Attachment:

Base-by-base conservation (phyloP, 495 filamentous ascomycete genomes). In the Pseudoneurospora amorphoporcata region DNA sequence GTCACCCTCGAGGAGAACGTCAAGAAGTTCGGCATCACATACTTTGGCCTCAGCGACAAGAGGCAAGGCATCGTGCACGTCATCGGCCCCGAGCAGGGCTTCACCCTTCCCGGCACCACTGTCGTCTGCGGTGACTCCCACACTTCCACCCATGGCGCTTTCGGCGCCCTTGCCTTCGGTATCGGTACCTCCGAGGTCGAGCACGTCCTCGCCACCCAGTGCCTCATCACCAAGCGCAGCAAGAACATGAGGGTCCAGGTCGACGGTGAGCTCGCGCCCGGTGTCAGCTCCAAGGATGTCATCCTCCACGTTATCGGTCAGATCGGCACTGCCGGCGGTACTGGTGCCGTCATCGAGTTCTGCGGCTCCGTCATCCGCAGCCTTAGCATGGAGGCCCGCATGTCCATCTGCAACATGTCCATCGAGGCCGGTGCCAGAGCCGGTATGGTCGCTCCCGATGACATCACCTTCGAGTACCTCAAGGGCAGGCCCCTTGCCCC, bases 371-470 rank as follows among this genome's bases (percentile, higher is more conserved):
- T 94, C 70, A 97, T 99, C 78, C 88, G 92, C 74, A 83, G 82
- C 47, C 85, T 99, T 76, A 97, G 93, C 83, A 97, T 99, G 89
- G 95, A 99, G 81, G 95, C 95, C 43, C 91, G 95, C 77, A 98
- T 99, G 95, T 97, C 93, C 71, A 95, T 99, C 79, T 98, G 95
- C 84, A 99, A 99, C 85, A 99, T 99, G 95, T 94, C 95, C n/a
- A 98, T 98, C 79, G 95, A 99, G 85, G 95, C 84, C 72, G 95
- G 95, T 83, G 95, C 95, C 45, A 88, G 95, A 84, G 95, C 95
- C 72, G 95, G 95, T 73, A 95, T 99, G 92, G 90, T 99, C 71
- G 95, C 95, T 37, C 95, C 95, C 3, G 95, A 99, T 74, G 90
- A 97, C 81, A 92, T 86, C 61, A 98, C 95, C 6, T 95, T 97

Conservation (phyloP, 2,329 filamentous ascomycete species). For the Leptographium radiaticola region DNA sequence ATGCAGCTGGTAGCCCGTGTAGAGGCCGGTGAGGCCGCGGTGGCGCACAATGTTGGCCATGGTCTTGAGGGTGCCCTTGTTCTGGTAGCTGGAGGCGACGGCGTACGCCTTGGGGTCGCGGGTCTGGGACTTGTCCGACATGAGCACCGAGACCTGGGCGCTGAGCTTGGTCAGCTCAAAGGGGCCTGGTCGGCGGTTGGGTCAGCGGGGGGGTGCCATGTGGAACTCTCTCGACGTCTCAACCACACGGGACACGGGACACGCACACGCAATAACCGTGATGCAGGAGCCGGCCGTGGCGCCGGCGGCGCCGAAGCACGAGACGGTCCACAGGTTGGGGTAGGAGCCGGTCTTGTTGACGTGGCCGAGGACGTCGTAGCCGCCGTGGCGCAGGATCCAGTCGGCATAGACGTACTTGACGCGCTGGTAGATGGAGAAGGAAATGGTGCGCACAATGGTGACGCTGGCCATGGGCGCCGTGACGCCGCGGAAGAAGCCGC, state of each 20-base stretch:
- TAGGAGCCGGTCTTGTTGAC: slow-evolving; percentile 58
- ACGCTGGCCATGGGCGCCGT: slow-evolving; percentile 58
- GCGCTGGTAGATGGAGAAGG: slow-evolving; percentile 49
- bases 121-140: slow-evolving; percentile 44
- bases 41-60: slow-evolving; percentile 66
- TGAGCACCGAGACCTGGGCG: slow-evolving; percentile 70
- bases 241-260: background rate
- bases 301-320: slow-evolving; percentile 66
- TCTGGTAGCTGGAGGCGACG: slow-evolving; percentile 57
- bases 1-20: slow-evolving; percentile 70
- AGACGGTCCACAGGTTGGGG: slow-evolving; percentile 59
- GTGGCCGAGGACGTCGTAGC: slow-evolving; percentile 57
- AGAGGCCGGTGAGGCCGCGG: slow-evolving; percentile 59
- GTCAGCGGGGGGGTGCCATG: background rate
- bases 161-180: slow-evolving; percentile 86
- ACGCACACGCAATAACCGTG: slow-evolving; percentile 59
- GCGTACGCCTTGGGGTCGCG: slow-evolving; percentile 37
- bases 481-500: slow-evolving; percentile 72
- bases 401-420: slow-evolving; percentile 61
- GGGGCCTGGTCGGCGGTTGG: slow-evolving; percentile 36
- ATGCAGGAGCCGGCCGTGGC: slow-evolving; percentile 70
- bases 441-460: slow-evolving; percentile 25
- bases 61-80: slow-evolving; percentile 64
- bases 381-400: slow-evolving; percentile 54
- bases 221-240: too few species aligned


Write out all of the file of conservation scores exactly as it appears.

Base-by-base conservation (phyloP, 495 filamentous ascomycete genomes). In the Pseudoneurospora amorphoporcata region DNA sequence GTCACCCTCGAGGAGAACGTCAAGAAGTTCGGCATCACATACTTTGGCCTCAGCGACAAGAGGCAAGGCATCGTGCACGTCATCGGCCCCGAGCAGGGCTTCACCCTTCCCGGCACCACTGTCGTCTGCGGTGACTCCCACACTTCCACCCATGGCGCTTTCGGCGCCCTTGCCTTCGGTATCGGTACCTCCGAGGTCGAGCACGTCCTCGCCACCCAGTGCCTCATCACCAAGCGCAGCAAGAACATGAGGGTCCAGGTCGACGGTGAGCTCGCGCCCGGTGTCAGCTCCAAGGATGTCATCCTCCACGTTATCGGTCAGATCGGCACTGCCGGCGGTACTGGTGCCGTCATCGAGTTCTGCGGCTCCGTCATCCGCAGCCTTAGCATGGAGGCCCGCATGTCCATCTGCAACATGTCCATCGAGGCCGGTGCCAGAGCCGGTATGGTCGCTCCCGATGACATCACCTTCGAGTACCTCAAGGGCAGGCCCCTTGCCCC, bases 371-470 rank as follows among this genome's bases (percentile, higher is more conserved):
- T 94, C 70, A 97, T 99, C 78, C 88, G 92, C 74, A 83, G 82
- C 47, C 85, T 99, T 76, A 97, G 93, C 83, A 97, T 99, G 89
- G 95, A 99, G 81, G 95, C 95, C 43, C 91, G 95, C 77, A 98
- T 99, G 95, T 97, C 93, C 71, A 95, T 99, C 79, T 98, G 95
- C 84, A 99, A 99, C 85, A 99, T 99, G 95, T 94, C 95, C n/a
- A 98, T 98, C 79, G 95, A 99, G 85, G 95, C 84, C 72, G 95
- G 95, T 83, G 95, C 95, C 45, A 88, G 95, A 84, G 95, C 95
- C 72, G 95, G 95, T 73, A 95, T 99, G 92, G 90, T 99, C 71
- G 95, C 95, T 37, C 95, C 95, C 3, G 95, A 99, T 74, G 90
- A 97, C 81, A 92, T 86, C 61, A 98, C 95, C 6, T 95, T 97

Conservation (phyloP, 2,329 filamentous ascomycete species). For the Leptographium radiaticola region DNA sequence ATGCAGCTGGTAGCCCGTGTAGAGGCCGGTGAGGCCGCGGTGGCGCACAATGTTGGCCATGGTCTTGAGGGTGCCCTTGTTCTGGTAGCTGGAGGCGACGGCGTACGCCTTGGGGTCGCGGGTCTGGGACTTGTCCGACATGAGCACCGAGACCTGGGCGCTGAGCTTGGTCAGCTCAAAGGGGCCTGGTCGGCGGTTGGGTCAGCGGGGGGGTGCCATGTGGAACTCTCTCGACGTCTCAACCACACGGGACACGGGACACGCACACGCAATAACCGTGATGCAGGAGCCGGCCGTGGCGCCGGCGGCGCCGAAGCACGAGACGGTCCACAGGTTGGGGTAGGAGCCGGTCTTGTTGACGTGGCCGAGGACGTCGTAGCCGCCGTGGCGCAGGATCCAGTCGGCATAGACGTACTTGACGCGCTGGTAGATGGAGAAGGAAATGGTGCGCACAATGGTGACGCTGGCCATGGGCGCCGTGACGCCGCGGAAGAAGCCGC, state of each 20-base stretch:
- TAGGAGCCGGTCTTGTTGAC: slow-evolving; percentile 58
- ACGCTGGCCATGGGCGCCGT: slow-evolving; percentile 58
- GCGCTGGTAGATGGAGAAGG: slow-evolving; percentile 49
- bases 121-140: slow-evolving; percentile 44
- bases 41-60: slow-evolving; percentile 66
- TGAGCACCGAGACCTGGGCG: slow-evolving; percentile 70
- bases 241-260: background rate
- bases 301-320: slow-evolving; percentile 66
- TCTGGTAGCTGGAGGCGACG: slow-evolving; percentile 57
- bases 1-20: slow-evolving; percentile 70
- AGACGGTCCACAGGTTGGGG: slow-evolving; percentile 59
- GTGGCCGAGGACGTCGTAGC: slow-evolving; percentile 57
- AGAGGCCGGTGAGGCCGCGG: slow-evolving; percentile 59
- GTCAGCGGGGGGGTGCCATG: background rate
- bases 161-180: slow-evolving; percentile 86
- ACGCACACGCAATAACCGTG: slow-evolving; percentile 59
- GCGTACGCCTTGGGGTCGCG: slow-evolving; percentile 37
- bases 481-500: slow-evolving; percentile 72
- bases 401-420: slow-evolving; percentile 61
- GGGGCCTGGTCGGCGGTTGG: slow-evolving; percentile 36
- ATGCAGGAGCCGGCCGTGGC: slow-evolving; percentile 70
- bases 441-460: slow-evolving; percentile 25
- bases 61-80: slow-evolving; percentile 64
- bases 381-400: slow-evolving; percentile 54
- bases 221-240: too few species aligned